Sunday, August 5, 2012

Review: God Bless America

Easy Targets

Image Courtesy of Magnet Releasing

Have you ever felt pop culture is stupefying at an alarming rate? Do the endless reality shows, religious zealotry and ignorant political scaremongering get you down? Would you like to see a funny, subversive and provocative cinematic satire of these issues? I know I would! God Bless America is not that film.

Things start off relatively promisingly. With a few amusing satires of lowest-common-denominator televisual excretion, alongside a genuinely bold and bloody shock, it seems that director Bobcat Goldthwait (previously responsible for the much more engaging and surprising World's Greatest Dad) may actually be willing to engage in a no-holds-barred deconstruction of modern culture. Alas, the opening act is the best the writer / director has to offer. The rest can be summarised distressingly briefly: unemployed, dying Frank (Joel Murray) embarks on killing spree of modern society's most irritating individuals, alongside his young, hyperactive sidekick Roxy (Tara Lynne Barr). There isn't much more to it than that.

Here we have a motion picture devoid of dramatic or even comedic momentum. It's a one-joke, one-note film stretched out to 100 minutes. It's surface level satire, that frequently suggests that its going to engage with something more challenging, but it never does. The gag is rarely any more elaborate than lengthy dialogues bluntly preaching the inanity of this and that. 'Hey, aren't people who talk in the cinema awful?' 'Aren't those Westboro zealots ignorant?' Yes, I agree, but is that really all you have to say, Goldthwait? It seems so. Instead, we're treated to another massacre of parodies of pop cultural icons. It's funny first time around, but gets tiring quickly. Particularly oddly, the only pop cultural savior suggested by the film is Alice Cooper of all people. Not exactly the best alternative culture has to offer, surely?

Frank & Roxy embark on their killing spree minus consequence or pursuit. Not all comedies need dramatic arcs if the laughs are frequent enough. But here everything just comes across as lazily scripted - half-assed attempts to convincingly amble from one unsurprising set piece / victim to the next. It eventually results in the inevitable stand-off on the stage of a televised talent show parody. It's not funny, exciting or unexpected enough to elicit anything other than an embarrassed grimace at the cheap Simon Cowell caricature.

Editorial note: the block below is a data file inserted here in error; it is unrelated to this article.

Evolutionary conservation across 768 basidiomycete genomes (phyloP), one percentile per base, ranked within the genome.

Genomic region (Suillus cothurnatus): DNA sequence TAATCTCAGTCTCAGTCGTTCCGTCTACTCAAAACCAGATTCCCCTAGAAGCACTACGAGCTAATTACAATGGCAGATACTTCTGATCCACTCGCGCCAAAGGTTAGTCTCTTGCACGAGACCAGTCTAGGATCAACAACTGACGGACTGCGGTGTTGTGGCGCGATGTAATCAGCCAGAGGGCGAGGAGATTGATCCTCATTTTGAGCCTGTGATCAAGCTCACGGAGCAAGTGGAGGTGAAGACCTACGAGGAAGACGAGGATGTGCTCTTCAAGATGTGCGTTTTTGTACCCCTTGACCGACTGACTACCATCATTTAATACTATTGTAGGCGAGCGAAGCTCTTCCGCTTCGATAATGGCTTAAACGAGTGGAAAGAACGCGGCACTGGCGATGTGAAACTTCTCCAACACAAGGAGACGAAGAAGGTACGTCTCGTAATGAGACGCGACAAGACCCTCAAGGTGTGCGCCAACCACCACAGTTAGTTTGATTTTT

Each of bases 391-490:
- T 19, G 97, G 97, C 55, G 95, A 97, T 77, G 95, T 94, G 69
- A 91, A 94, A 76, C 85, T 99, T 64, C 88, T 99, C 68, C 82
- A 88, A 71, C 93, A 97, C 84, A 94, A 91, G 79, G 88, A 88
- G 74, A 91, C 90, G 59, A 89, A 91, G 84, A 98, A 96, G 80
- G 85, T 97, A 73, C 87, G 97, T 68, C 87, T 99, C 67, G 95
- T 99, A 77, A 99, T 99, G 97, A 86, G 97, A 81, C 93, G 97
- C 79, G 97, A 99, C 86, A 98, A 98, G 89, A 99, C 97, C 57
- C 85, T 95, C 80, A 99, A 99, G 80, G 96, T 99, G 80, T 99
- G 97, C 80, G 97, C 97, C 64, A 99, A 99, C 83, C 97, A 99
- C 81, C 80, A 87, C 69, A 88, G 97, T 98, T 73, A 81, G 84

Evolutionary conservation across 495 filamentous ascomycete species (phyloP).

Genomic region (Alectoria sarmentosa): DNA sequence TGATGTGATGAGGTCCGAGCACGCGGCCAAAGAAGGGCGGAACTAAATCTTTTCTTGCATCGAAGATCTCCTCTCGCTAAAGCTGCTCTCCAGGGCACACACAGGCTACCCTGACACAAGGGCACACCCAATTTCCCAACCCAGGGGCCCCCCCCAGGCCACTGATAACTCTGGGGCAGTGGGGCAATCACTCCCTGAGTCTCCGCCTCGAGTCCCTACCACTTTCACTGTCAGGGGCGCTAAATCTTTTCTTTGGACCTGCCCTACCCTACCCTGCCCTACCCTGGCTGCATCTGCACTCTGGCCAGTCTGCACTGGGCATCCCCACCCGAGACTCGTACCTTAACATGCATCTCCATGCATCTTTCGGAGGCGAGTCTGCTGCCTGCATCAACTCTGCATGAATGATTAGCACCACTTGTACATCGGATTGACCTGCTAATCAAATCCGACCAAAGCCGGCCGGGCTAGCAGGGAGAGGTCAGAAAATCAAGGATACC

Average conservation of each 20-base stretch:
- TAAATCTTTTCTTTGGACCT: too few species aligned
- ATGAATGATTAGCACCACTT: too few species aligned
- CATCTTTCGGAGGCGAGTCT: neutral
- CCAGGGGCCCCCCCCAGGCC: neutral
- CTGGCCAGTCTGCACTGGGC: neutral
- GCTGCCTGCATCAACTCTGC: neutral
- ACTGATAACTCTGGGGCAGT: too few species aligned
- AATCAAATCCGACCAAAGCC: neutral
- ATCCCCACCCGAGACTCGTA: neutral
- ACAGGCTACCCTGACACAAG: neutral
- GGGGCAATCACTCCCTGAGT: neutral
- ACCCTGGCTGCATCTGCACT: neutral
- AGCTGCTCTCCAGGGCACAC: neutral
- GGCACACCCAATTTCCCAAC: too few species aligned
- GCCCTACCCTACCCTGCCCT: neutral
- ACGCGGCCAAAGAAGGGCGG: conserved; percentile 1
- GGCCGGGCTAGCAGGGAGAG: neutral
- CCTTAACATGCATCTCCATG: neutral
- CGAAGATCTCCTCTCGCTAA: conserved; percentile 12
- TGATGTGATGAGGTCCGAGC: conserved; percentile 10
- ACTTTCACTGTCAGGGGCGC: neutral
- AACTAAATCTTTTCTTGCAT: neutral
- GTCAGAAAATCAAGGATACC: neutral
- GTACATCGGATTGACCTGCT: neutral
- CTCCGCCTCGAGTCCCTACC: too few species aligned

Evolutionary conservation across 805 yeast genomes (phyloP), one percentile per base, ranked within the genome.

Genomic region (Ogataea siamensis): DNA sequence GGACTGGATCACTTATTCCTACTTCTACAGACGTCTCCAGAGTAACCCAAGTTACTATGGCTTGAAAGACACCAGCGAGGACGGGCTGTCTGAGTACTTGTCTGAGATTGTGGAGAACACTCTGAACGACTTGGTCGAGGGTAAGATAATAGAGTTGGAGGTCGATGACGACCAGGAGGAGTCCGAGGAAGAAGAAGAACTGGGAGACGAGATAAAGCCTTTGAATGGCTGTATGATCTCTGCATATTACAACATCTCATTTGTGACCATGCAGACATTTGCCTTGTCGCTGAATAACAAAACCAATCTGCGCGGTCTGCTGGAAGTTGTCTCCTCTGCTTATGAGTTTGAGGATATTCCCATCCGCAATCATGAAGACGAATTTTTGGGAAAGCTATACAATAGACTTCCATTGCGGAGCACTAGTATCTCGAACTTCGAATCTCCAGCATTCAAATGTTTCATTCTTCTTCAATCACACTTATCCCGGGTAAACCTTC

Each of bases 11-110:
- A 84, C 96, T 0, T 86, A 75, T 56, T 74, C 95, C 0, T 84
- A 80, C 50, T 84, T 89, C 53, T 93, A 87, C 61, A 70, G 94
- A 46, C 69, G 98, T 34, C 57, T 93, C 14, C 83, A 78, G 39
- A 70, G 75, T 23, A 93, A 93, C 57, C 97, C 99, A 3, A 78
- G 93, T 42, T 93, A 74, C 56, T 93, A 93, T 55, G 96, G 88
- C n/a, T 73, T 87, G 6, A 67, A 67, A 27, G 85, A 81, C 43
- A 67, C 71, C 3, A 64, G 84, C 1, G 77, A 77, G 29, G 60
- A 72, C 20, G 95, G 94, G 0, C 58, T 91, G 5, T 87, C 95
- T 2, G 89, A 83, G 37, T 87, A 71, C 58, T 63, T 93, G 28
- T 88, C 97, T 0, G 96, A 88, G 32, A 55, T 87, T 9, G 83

There's an attempt to flesh out the relationship between Roxy and Frank, but again it rarely pays dividends. Through teen Roxy, Goldthwait seemingly attempts to comment on the over-sexualisation of the youth. Alas, it was a subject handled with more aplomb in the vastly superior Super. Joel Murray, meanwhile, turns in a mostly mild-mannered performance at odds with his psychopathic actions. The first act semi-succeeds in establishing him as a put-upon, frustrated protagonist. But his later actions are never critiqued enough, and the buddy comedy at the centre of the film therefore rarely resonates as the character's quickly become unlikeable mass murderers. 

It's such a shame the film largely fails to resonate, as many of its ideas are curious. Many - myself included - can only nod in acknowledgement at the basic frustrations encountered by the characters. There's a few attempts to delve deeper. The way the media subverts the duo's actions to further their own political / cultural agenda is convincingly explored in one scene (with a news station farcically assigning blame to a 'violent' documentary about the Vietnam war), although isn't built on. Goldthwait also occasionally shows hints of directorial flair. In a great shot, Frank realises his own estranged daughter is a spoiled, ignorant brat while a Super Sweet 16-eseque show plays out of focus in the background. Alas, these potentially fruitful family dynamics are promptly ignored.

God Bless America frequently threatens to be an effectively guilty pleasure: a dismantling of American ideologies and a damning critique of mass cultural stagnation. Instead, it goes for the easy targets, and the result is a film largely devoid of laughs or drama. Its basic intentions are pure, but the aim is off.

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